Description This invention relates generally to measurement of capacitance, and in particular to measuring capacitance by delivering charge packets of known value to a capacitor of unknown value until a final voltage is determined, and then calculating capacitance based on the known total charge and measured voltage. Capacitance measurement is an important feature of measuring instruments such as digital multimeters. U.S. Pat. Nos. 5,073,757 and 5,136,251, both of which are assigned to Fluke Corporation, disclose methods of measuring small and large capacitances in which an unknown capacitor was allowed to fully charge to a reference voltage at its RC rate, while at the same time a current proportional to the charging current was accumulated on the storage capacitor of a dual-slope integrating analog-to-digital converter (ADC). Small capacitances could fully charge in one integrate cycle of the ADC, while large capacitances required several integrate cycles to fully charge. In both cases, the proportional charge stored on the integrating ADC's storage capacitor was removed during “de-integrate” cycles over periods of time dictated by the amount of stored charge, and the time was measured to give an indication of capacitance value. These prior art capacitance measurement techniques were unsatisfactory due to inordinately long measurement times because of the wait for the unknown capacitor to charge fully, leading to development of the capacitance measurement system disclosed in pending U.S. patent application Ser. No. 09/267,504, filed Mar. 12, 1999, wherein a constant current source was used to generate a linear ramp voltage across the capacitor being measured. This permitted measuring differential voltage (ΔV) and differential time (ΔT) and calculating capacitance from their ratio. While both measurement speed and accuracy were improved for a wide range of capacitors, it was a relatively slow process using a complex multiple-slope analog-to-digital converter to gather the needed parameters. A problem with all these prior art methods is that since the value of capacitor is unknown, considerable effort is expended searching for the proper range for which measurements can be made. Also, particularly near the low end of a given range, capacitance values may be distorted because of resolution compression. In accordance with the present invention, an apparatus and method of measuring capacitances are provided in which charge packets of known value are delivered to a capacitor of unknown value until a final voltage is determined, and the capacitance is calculated based on the known total charge and measured voltage. Other objects, features, and advantages of the present invention will become obvious to those having ordinary skill in the art upon a reading of the following description when taken in conjunction with the accompanying drawings. FIG. 1 is a diagram of basic current and voltage relationships associated with a capcitor to aid in understanding the present invention; FIG. 2 is a schematic diagram of a capacitance measurement system in accordance with the present invention; FIG. 3 is a schematic representation of a programmable constant current source suitable for use in the system of FIG. 2; and FIG. 4 is a program listing showing operation of the system of FIG. FIG. 1 is provided to aid in understanding the principles of the present invention, and shows basic current and voltage relationships associated with a capacitor. The textbook definition of capacitance is the voltage-current relationship i=C de/dt, from which capacitor voltage may be defined as This provides an understanding of the well-known concept that if the current delivered to a capacitor is constant, the voltage changes linearly as the capacitor integrates the constant current over time. This can be seen in FIG. 1, where a constant current i delivered over a time interval ΔT results in a ramp voltage ΔV. Also, the integral of current over any time interval is the charge Q accumulated in the capacitor, or Q=∫idt. Thus, it can be said that the area enclosed by the current waveform in FIG. 1 is equal to the charge Q. Finally, since Q=CV, it can be seen that if the accumulated charge Q and the voltage ΔV across the capacitor are known, the capacitance value C can be calculated. FIG. 2 is a schematic diagram of a capacitance measurement system in accordance with the present invention for measuring the capacitance value of a capacitor While all of the circuit elements of FIG. 2 are well known to those skilled in the art, some elaboration of programmable constant current source Operation of the system of FIG. 2 to determine the value of capacitance of capacitor In step In step It should be pointed out that comparator In step Again, if comparator In step In step In step In step If the comparator In step In step for the case where q It can be seen in the following table that the total charge Q on capacitor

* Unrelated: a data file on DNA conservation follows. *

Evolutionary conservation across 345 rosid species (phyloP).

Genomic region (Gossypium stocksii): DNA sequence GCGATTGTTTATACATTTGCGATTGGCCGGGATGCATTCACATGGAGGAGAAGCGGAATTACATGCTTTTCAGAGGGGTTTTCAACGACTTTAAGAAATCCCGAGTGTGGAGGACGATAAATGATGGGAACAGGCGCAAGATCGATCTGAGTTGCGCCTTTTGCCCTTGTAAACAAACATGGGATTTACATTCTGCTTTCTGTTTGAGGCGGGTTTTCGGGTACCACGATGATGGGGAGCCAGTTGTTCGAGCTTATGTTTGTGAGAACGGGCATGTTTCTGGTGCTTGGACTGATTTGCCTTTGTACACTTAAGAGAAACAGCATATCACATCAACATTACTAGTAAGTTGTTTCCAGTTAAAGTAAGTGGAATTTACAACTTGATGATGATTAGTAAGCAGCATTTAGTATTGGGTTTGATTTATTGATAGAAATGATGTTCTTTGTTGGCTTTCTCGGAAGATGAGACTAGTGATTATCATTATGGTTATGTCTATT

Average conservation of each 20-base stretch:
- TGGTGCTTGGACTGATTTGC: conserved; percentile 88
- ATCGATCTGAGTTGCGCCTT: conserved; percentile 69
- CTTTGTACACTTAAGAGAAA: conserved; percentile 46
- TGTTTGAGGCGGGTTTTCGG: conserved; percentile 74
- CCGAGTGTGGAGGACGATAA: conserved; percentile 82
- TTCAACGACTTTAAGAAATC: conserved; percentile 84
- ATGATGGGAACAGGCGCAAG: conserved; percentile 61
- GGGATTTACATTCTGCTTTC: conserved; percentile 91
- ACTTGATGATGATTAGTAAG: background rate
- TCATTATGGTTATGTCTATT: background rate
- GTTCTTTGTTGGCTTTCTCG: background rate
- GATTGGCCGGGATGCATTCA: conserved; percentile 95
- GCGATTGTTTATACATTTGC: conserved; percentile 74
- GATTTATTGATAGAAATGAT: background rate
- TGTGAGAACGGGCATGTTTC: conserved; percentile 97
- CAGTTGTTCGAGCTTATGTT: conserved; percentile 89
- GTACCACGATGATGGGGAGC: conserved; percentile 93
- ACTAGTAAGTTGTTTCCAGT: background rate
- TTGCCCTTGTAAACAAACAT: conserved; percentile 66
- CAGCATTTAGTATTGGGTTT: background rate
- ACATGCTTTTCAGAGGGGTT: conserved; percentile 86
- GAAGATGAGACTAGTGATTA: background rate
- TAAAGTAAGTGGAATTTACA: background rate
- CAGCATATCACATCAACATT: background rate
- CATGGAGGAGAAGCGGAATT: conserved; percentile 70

This charge sequence permits capacitors having a wide range of capacitance values, e.g., eight decades of values, to be determined very quickly without searching for the appropriate capacitance range. Also, since the capacitor charges in a series of steps from nearly zero to a voltage within the upper half of the ADC operating window, that is between one-half full scale and full scale, the measurement resolution is constant over the measurement range. No resolution compression is exhibited at either end of the measurement range. The dynamic range of the technique described herein is limited only by the current levels and time intervals used in creating the charge packets, and thus is dependent on the capabilities of programmable current generator It can be appreciated, then, that auto-ranging for capacitance measurements is automatically part of the method described herein, obviating the need for range-hunting programs and techniques. Since capacitors are charged from an initial voltage value to a final voltage value, and capacitance value is determined from the total charge on the capacitors, resolution compression of values exhibited at the low end of capacitance ranges is avoided, representing a marked improvement over the prior art. Likewise, compression of values exhibited at the high end of an RC-time-constant curve is avoided. Moreover, faulty capacitors with dielectric absorption problems or leaky capacitors can be detected. While we have shown and described the preferred embodiment of our invention, it will be apparent to those skilled in the art that many changes and modifications may be made without departing from our invention in its broader aspects. For example, voltage comparator Patent Citations